Devil’s Lake

Book Reviews

Melissa Stein: Rough Honey

Melissa Stein's debut collection offers a catalogue of voices and experiences, a chorus of lovers. "The lanes are littered with the bodies of bees" begins Rough Honey, a book where "each body is a lover" ("Olives, Bread, Honey, and Salt"). This opening poem sets a precedent for the rest of the book, in which nostalgia and danger, maybe even nostalgia for danger, is paramount. In "Song of the butcher's daughter," the speaker reflects back: "Once I hit 13, in the raw blood / each month I felt like meat. / They looked at me like meat, leering over the glass / while I sawed through bone. I kept the knives sharp." The best poems in Rough Honey maintain this level of tension and fierceness.

As the title suggests, there's a pairing of sweetness and peril. Bees buzz throughout, but also moths and wasps, variations of the same creature or different versions of the self, where the former represents desire and the latter danger: "The wasp there again when I resurfaced: / those dangling legs, the budlike head, // lethal black thorax drilling / inches from my lake-clogged ear" ("Anaphlaxis").

Stein is at her best with her sonnets (or near sonnet-sized poems). The amount of conflict and beauty she delivers in such a small space, the braiding of the atmospheric lyric and the tell-it-to-you-straight statements creates an exciting balance and energizes the collection. Take for instance "Apologia," a poem listing natural events that create havoc, both great and small, without permission: "Locusts don't dream of ruin as they descend / upon lush fields, no more than brushfire's spark / would contemplate the terrified stampede / of smoke-choked bodies, green cells charred to black." The poem layers rich and textured lines of lyricism, but it's a moment of rhetorical clarity at the end, breaking the building lyric like rain breaks a heatwave, that grants both surprise and relief:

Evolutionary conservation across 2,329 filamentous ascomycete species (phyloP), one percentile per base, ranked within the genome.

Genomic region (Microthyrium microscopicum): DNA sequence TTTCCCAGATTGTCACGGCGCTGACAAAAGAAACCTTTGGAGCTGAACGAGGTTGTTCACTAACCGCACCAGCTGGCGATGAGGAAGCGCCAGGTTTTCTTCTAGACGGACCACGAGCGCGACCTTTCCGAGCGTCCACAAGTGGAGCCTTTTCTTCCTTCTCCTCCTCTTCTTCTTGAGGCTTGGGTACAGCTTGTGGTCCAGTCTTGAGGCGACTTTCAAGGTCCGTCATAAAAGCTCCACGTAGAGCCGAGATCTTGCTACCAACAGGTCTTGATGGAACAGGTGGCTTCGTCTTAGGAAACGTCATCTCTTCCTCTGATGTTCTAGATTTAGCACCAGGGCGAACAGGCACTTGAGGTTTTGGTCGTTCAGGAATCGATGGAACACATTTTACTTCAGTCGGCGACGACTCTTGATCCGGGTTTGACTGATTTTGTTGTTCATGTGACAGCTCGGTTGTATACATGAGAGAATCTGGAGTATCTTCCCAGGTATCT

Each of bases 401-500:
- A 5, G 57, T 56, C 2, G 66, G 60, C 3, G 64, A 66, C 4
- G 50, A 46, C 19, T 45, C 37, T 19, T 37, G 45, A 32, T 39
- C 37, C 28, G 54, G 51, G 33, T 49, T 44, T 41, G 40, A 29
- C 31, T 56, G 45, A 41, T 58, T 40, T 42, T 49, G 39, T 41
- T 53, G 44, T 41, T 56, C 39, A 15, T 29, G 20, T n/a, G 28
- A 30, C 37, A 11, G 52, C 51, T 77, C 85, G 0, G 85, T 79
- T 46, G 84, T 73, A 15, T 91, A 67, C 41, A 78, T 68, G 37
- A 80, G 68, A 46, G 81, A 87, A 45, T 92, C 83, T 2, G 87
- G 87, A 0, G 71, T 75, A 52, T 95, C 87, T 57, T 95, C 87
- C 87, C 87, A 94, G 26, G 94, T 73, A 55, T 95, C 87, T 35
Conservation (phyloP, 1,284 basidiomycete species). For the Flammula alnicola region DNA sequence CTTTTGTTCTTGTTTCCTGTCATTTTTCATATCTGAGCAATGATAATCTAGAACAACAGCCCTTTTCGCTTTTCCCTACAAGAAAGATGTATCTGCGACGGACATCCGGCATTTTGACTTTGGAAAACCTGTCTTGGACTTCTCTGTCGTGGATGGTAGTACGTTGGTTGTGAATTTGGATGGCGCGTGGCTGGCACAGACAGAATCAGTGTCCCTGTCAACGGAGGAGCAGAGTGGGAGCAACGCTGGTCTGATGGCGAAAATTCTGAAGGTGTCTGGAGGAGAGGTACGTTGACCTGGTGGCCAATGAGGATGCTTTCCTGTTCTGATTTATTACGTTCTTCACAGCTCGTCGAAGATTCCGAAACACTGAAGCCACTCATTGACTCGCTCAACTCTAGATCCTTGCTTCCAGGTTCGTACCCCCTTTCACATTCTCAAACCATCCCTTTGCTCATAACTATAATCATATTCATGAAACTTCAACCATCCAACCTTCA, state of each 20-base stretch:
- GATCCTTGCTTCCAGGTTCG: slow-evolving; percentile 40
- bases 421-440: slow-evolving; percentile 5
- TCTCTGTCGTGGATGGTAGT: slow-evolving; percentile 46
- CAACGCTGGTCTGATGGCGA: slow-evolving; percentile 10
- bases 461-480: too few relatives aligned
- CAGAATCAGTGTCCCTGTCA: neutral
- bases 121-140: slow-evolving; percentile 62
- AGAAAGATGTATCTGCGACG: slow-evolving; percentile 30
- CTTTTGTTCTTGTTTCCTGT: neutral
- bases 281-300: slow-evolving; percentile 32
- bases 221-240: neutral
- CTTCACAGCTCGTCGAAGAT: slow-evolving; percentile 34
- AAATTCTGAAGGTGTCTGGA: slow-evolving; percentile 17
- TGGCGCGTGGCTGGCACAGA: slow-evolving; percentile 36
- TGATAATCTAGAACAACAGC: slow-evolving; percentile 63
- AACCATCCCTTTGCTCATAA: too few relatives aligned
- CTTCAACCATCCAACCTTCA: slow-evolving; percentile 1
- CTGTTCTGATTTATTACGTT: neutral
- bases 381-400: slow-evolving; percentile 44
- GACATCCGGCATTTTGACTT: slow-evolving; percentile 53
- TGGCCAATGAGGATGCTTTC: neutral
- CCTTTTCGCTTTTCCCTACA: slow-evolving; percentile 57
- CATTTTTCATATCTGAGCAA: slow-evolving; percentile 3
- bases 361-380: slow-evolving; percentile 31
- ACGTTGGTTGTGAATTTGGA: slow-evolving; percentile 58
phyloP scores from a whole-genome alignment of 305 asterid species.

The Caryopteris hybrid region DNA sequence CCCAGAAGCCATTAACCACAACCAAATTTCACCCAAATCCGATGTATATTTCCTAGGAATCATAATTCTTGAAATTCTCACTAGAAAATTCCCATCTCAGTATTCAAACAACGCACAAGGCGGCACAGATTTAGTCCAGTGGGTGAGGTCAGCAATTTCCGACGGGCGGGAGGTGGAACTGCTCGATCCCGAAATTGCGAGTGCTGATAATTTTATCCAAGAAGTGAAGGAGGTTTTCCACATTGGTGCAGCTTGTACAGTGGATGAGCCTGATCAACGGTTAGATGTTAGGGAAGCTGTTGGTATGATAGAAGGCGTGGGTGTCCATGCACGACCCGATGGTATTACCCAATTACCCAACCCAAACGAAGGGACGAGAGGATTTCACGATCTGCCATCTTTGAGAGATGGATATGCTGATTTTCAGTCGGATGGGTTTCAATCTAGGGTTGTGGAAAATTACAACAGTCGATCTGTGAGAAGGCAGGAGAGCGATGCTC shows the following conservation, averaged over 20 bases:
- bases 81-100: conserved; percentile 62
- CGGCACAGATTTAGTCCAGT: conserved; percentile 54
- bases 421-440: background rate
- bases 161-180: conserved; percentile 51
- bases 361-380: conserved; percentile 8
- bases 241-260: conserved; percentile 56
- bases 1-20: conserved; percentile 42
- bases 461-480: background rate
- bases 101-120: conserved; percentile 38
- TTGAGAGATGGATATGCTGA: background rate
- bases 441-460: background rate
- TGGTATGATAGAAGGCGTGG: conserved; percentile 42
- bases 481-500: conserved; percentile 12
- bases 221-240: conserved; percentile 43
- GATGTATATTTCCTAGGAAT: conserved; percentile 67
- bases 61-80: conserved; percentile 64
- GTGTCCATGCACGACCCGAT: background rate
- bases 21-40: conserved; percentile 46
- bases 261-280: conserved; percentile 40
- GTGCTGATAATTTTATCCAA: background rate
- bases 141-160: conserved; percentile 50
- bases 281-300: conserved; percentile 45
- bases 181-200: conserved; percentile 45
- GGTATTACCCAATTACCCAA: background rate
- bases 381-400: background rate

The pack will leave behind a wolf so ill
he'd hinder on the hunt; a ribbonsnake
devours her own young should it stay near
instead of striking out. Sometimes a bee,
in self-defense—I wish I'd been kinder
to you—will die of its own baffled sting.

Lists, as in "Apologia," are scattered throughout Rough Honey. In "Allergy," Stein catalogues the many common names for plants that agitate allergens; "Wind Sonnet" presents various names for the word "wind" in different languages. These, along with a handful of one-sentence, high-energy beauties (such as "Whitewater" and "Dead heat") offer syntactic variety to Rough Honey and make Stein a poet whose style is difficult to pigeonhole.

Although there's a wide scope and variety in voice and poetic modes, Rough Honey—at nearly a hundred pages and with a handful of poems that fall short—feels too long. However, Stein's energy and intensity keep Rough Honey far from tedious. "Don't tell me how / to pray: I'm stripped like wallpaper, weak / gum and sweet glue. I've seen whole / houses arranged by the colors of their roofs" ("The Night Orchard"). Rough Honey is filled with a near-distant danger, and while that danger governs and shapes much of the book, it's not the intensity of events that draws me to Stein's work so much as her level of craft, her attention to preciseness and language, which vitalizes these scenarios. In "Aquarium," Stein writes, "I want something so beautiful I forget my life," which is precisely what this book offers.

Melissa Stein
Rough Honey
American Poetry Review, 2010